Supply Chain And Hiring Woes Mar Demand Recovery
As OEMs strive to ramp up production and meet renewed demand for commercial, business and military aircraft, the global aerospace industry has to solve pressing issues. Tensions in the supply chain and a widespread skill shortage are combining to make every delivery a challenge.
A few positive indications are emerging, according to some major suppliers who are spending time reviewing processes with their subcontractors. Technical solutions are ready, such as raising the level of automation in factories and bringing microchip manufacturing in-house. Nevertheless, the overall recovery of the supply chain may take a long time to materialize, and customers may continue to face delays.
- Engine-makers’ problems are rippling through industry
- Automation has to be better understood
Causes can be found in raw material availability and prices, work organization and the impact the COVID-19 pandemic has had on employment.
“The impact of [COVID-19 and the war in Ukraine] has led to uncertainty over the supply of energy, electronic components and materials,” says Dassault Aviation Chairman and CEO Eric Trappier. “This has stoked an increase in inflation due to actual or potential shortages and weakened the supply chain, which is now at acute risk, given the increase in our production rate.” The fighter and business jet manufacturer shares part of its supply chain with Airbus.
Delayed engine deliveries have held back production increases at Airbus, Boeing and Embraer. “We are behind where we would have liked to be with Boeing and Airbus,” General Electric Chairman and CEO Larry Culp says. The bottlenecks also affect airlines waiting for spare engines and slower-than-usual heavy maintenance turnaround times.
“It may take 18 months for everyone to catch up,” Culp says. The issues are “not going to be solved overnight.” He blames the supply chain bottlenecks on “a wide range of underlying dynamics,” including shortages of materials and workers.
CFM International, the GE-Safran joint venture, is maximizing efforts to ease supply chain problems that have slowed deliveries of Leap engines to Airbus and Boeing. It is starting to see “signs of improvement,” says CFM President and CEO Gael Meheust.
CFM is the exclusive engine provider to Boeing with the Leap 1B and offers the Leap 1A in competition with Pratt & Whitney’s PW1100G geared turbofan on the Airbus A320neo.
“It’s a fact that the global supply chain is challenged,” Meheust says. The issues range from a shortage of labor and raw materials to longer production lead times. To address the problems, Meheust says the joint venture’s parent companies have deployed teams “with our suppliers to review their schedules to assist in any form we can and to help them if there is anything we can do to make sure they have a robust plan.” The goal is to improve the accuracy of data flowing through the chain to enable better planning.
The French aerospace industry’s lobbying association, GIFAS, has created so-called “watch towers.” Those teams are tasked with detecting financial problems at small suppliers. A dedicated investment fund may then go to that company’s rescue.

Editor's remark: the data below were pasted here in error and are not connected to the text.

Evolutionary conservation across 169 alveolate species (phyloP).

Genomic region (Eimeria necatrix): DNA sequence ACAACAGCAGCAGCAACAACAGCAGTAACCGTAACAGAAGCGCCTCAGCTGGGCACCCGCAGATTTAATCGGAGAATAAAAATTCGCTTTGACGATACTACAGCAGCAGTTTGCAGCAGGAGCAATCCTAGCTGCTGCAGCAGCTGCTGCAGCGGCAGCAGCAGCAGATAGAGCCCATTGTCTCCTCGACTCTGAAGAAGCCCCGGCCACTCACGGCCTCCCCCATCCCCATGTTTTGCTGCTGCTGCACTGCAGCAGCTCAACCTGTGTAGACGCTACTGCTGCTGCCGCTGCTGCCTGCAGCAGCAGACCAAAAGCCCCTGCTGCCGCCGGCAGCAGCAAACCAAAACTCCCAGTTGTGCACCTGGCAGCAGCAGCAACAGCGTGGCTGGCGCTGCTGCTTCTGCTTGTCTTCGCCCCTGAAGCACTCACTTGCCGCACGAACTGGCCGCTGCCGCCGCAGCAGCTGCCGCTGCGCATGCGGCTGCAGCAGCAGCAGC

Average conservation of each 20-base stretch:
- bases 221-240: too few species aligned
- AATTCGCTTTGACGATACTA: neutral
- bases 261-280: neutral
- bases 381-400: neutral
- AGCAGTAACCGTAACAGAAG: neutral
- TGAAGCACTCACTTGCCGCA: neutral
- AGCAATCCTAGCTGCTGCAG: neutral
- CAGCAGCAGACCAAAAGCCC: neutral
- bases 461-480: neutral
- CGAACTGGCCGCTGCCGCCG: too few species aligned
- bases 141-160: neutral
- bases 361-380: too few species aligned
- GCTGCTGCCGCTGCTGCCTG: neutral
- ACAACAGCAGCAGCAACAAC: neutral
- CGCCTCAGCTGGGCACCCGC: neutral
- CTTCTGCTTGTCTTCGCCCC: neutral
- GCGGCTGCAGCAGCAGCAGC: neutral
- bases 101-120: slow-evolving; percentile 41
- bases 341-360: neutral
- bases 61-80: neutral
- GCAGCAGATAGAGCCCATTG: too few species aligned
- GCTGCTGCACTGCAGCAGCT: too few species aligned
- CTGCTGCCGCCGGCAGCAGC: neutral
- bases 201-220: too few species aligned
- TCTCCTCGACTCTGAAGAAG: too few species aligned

To solve the microchip shortage issue, California-based Cadence Design Systems offers aerospace OEMs the opportunity to avoid reliance on third-party microelectronics suppliers by helping them design and build their own chips.
“We provide the software, hardware and intellectual property,” says Frank Schirrmeister, Cadence’s senior director for the solutions and ecosystem group. “Think of it as the Lego blocks for chip design.”
James Chew, senior global director for aerospace and defense, describes Cadence Design as “the Home Depot of electronics development.”
“But the thing is, we have to train you,” Chew says. “Home Depot’s slogan is: ‘You can do it—we can help.’ . . . We’ll show you how to do it, and then you do it yourself.”
The skill shortage was already a concern before COVID-19, as production was ramping up, but it has become even more serious since then. “After two years of the ‘whatever it takes’ policy [to save the economy], returning to intense work is difficult,” Trappier says. Additionally, France has been confronted with a trend where employees are reconsidering the approach to work.
Further automating factories may be one answer. In the UK, industrial robotics specialist FANUC has struggled to explain what reasonable expectations for return on investment should be in factory automation.
The sector lags behind the automotive industry by more than a decade’s worth of robotics take-up, and over-ambitious amortization aspirations are holding aerospace back, says Oliver Selby, head of UK sales for FANUC. Industrial manufacturers in Europe and elsewhere tend to view 4-5 years as a reasonable timescale to see a return on capital investment, Selby says, whereas British companies expect to see a return within two years.
Moreover, automation may offer aerospace companies a chance to tackle their ongoing skills shortages and contribute to their environmental commitments. Some of FANUC’s products are fully electric, and Selby says that automated processes, when properly implemented, will often use up to 30% less energy than nonautomated ones.